CONSTABLEVILLE — The Flywheels and Pulleys Club is wheezing and clunking itself nowadays as it tries to continue sharing its fascination with vintage mechanical equipment with the public.
“We’re struggling,” said club co-founder and its secretary and treasurer, Olga J. Miller of Grieg.
Club members hope a three-day flea market, beginning Friday, gives the organization some financial fuel to continue.
The club was founded in 1976, the country’s bicentennial year. Each year since then, except for last year during the pandemic, its Old Time Gas and Steam Engine Show has been held the weekend after Labor Day. In its first few years, the event was held on the grounds of the Constableville Volunteer Fire Department. In 1980, the club later acquired its own grounds on State Route 26.
In its heyday, the annual show attracted up to 5,000 people who came from as far away as New Hampshire and New Jersey. They flocked to Constableville, with a population of 242 in the 2010 census, to see such machines as steel-wheeled tractors, stone crushers and vintage wood washing machines in action. Various contests and vendors added to the fun. Greased poles were climbed and pies were eaten in a competitive spirit. Guests dined on pancakes in the morning and barbecued chicken in the afternoon.
The cancellation of the 2020 event was a financial blow to the club, but it also faces other issues.
“We’re losing our old people,” Mrs. Miller said. “Some of the young people aren’t going to do anything with grandpa’s old washing machines or gas engines, but we’re trying to encourage that.”
At times, the show has had more than 75 entrants, Mrs. Miller said. Her husband, John E. Miller, each year has displayed his John Deere GP (General Purpose) tractor, which she said was built in either 1928 or ’29.
“It’s any engine,” Mrs. Miller said of the displays. “They bring them and run them. My husband and I always encourage them to talk with people and tell them about that kind of thing: how it came about, what it does and who used it back then.”
The club, Mrs. Miller, said is a nonprofit organization. Last year, it received grant funding from the Kenneth V. and Jeannette Remp Sawyer Community Fund of the Northern New York Community Foundation. The $5,000 donation was to complete electrical upgrades at its Route 26 facilities.
The club’s bills, Mrs. Miller said, include paying taxes on its parcel. That’s another reason why the annual show may be hard to continue, she added.
“I’m trying to get the rest of the board to understand — you can’t pay the bills with what’s left and still have any money,” Mrs. Miller said. “There’s a lot of people in the background who don’t understand what’s going on to put something like that together.”
The three-day flea market is designed to boost the club’s struggling budget.
“Our survival will depend on those folks who love to come to the show and enjoy all that we, the club, work hard to keep going,” Mrs. Miller said in a publicity mailing about the event.
The flea market is 9 a.m. to 3 p.m. Friday through next Sunday at the club’s Route 26 grounds. Vendors are being sought, which can range from crafters to people who just want to get rid of some stuff around the house. The cost for vendors is $10 per day. COVID-19 guidelines will be enforced, Mrs. Miller said.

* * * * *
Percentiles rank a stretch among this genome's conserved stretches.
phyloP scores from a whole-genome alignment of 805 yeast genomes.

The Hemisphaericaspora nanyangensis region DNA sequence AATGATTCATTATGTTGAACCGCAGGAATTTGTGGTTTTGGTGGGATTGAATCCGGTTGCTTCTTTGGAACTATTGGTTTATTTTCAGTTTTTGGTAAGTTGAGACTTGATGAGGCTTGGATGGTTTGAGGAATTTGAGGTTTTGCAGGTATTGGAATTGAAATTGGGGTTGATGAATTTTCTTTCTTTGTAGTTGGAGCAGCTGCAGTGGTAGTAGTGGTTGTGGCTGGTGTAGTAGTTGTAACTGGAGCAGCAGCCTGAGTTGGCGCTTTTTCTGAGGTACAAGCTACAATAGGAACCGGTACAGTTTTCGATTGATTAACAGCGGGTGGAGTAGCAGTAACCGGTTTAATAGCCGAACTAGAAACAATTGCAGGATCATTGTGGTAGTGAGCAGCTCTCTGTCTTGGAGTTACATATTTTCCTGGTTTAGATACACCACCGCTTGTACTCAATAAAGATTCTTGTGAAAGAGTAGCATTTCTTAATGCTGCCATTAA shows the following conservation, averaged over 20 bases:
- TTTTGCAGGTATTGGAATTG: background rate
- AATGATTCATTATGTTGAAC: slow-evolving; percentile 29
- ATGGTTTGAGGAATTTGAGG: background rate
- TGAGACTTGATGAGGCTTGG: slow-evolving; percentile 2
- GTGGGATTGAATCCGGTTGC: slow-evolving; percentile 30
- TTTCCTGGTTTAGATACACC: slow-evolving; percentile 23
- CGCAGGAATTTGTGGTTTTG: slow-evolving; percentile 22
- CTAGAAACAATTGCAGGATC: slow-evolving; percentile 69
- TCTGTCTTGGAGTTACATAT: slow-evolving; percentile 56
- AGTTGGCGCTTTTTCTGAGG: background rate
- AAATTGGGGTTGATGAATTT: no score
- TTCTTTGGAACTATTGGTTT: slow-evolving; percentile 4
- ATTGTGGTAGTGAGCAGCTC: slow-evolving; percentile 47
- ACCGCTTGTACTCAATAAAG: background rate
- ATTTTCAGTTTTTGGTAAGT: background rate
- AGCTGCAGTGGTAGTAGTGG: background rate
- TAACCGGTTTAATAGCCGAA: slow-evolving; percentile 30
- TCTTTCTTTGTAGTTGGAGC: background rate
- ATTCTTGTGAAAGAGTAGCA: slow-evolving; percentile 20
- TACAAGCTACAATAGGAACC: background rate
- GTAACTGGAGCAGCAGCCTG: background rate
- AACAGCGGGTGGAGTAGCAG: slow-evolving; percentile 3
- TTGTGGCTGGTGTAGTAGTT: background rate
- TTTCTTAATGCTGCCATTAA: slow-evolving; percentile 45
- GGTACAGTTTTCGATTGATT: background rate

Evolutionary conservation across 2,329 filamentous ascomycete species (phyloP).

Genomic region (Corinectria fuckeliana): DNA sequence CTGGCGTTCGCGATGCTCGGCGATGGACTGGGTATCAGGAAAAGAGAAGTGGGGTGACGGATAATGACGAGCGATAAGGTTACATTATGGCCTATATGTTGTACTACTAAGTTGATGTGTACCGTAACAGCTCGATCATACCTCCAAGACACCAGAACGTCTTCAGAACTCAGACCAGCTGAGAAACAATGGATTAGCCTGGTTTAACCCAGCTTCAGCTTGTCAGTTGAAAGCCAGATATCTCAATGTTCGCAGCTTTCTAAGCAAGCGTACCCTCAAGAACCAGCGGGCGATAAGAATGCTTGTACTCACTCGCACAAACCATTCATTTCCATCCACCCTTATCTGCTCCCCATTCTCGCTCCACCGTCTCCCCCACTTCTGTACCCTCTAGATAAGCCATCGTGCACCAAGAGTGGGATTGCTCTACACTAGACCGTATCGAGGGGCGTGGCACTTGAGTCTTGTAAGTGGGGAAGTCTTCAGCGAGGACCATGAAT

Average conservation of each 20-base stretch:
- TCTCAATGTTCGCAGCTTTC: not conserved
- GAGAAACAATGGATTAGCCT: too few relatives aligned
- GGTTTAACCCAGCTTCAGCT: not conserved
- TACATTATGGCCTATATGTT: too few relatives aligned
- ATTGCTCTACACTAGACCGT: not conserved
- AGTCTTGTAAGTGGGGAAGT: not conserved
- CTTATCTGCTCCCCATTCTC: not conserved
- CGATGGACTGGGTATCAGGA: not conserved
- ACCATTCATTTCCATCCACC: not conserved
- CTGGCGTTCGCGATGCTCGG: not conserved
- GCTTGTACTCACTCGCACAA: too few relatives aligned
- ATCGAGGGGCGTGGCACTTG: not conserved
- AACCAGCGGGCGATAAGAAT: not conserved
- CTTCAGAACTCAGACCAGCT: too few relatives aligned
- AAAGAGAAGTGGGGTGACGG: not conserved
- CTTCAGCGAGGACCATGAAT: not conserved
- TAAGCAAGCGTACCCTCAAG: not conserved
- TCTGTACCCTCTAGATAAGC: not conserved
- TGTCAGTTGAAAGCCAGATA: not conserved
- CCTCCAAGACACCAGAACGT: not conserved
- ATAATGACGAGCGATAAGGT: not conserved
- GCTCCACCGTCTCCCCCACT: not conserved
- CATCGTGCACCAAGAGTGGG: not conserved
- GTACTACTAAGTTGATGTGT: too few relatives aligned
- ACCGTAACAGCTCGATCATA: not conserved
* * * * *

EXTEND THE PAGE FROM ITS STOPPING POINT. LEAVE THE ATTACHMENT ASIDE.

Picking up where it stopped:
Mrs. Miller said that an $8,000 investment is needed to put on the annual show. She plans to update the organization’s board at a meeting on Wednesday.
“We’re going to talk about it,” she said. “I’ve got a bunch of stuff to write up and show them exactly where they money is at and how much it takes to put this on and that on, and if we eliminate this and that.”
Lance H. Blood of Rome, president of the Flywheels and Pulleys Club, said plans are for the flea market to also be held in June, July and August, with dates to be announced.
Mr. Blood, 82, rebuilds and does restoration work on vintage BSA, Norton and Triumph motorcycles. He was riding a Norton machine in 1976 when, out for a ride, he stumbled across the first Old Time Gas and Steam Engine Show. He still owns that motorcycle.
“I’d come down that hill right there at Constableville at the firemen’s field,” he recalled. “I’d seen that action and thought, ‘Well, maybe I oughta stop and take a look.’ That’s how I got into it. I stopped that day. I probably should have kept going,” he added with a laugh.
In addition to showing his motorcycles, Mr. Blood helps to operate a small saw mill on festival grounds.
“We try to have the sawmill running and we have a drag saw,” he said.
He explained that a drag saw was something used to cut logs for firewood. Chain saws replaced them.
“It looks like a cross-cut saw on an eccentric arm that’s run by a mechanism with an old gas engine,” he said. “We saw little discs off and we have a branding iron that says F and P on it. People like that.”
But getting young people interested in such equipment has been challenging, Mr. Blood said.
“What you find is members who are 50-plus years,” he said. “A few younger people come. But when they do come with their grandfathers, they usually get interested.”
“I don’t think they appreciate it as much as us older ones,” Mrs. Miller said. “That’s hurt us because we’ve lost a lot of the older people who were really enthused with it. We are, and we’d like to pass that on.”
Mrs. Miller said that if the flea markets go well, it could be a big boost to the nonprofit. People are showing interest in next weekend’s market, she added.
“We’re having calls and they’re signing up and hopefully they’ll be as successful as they can be,” she said.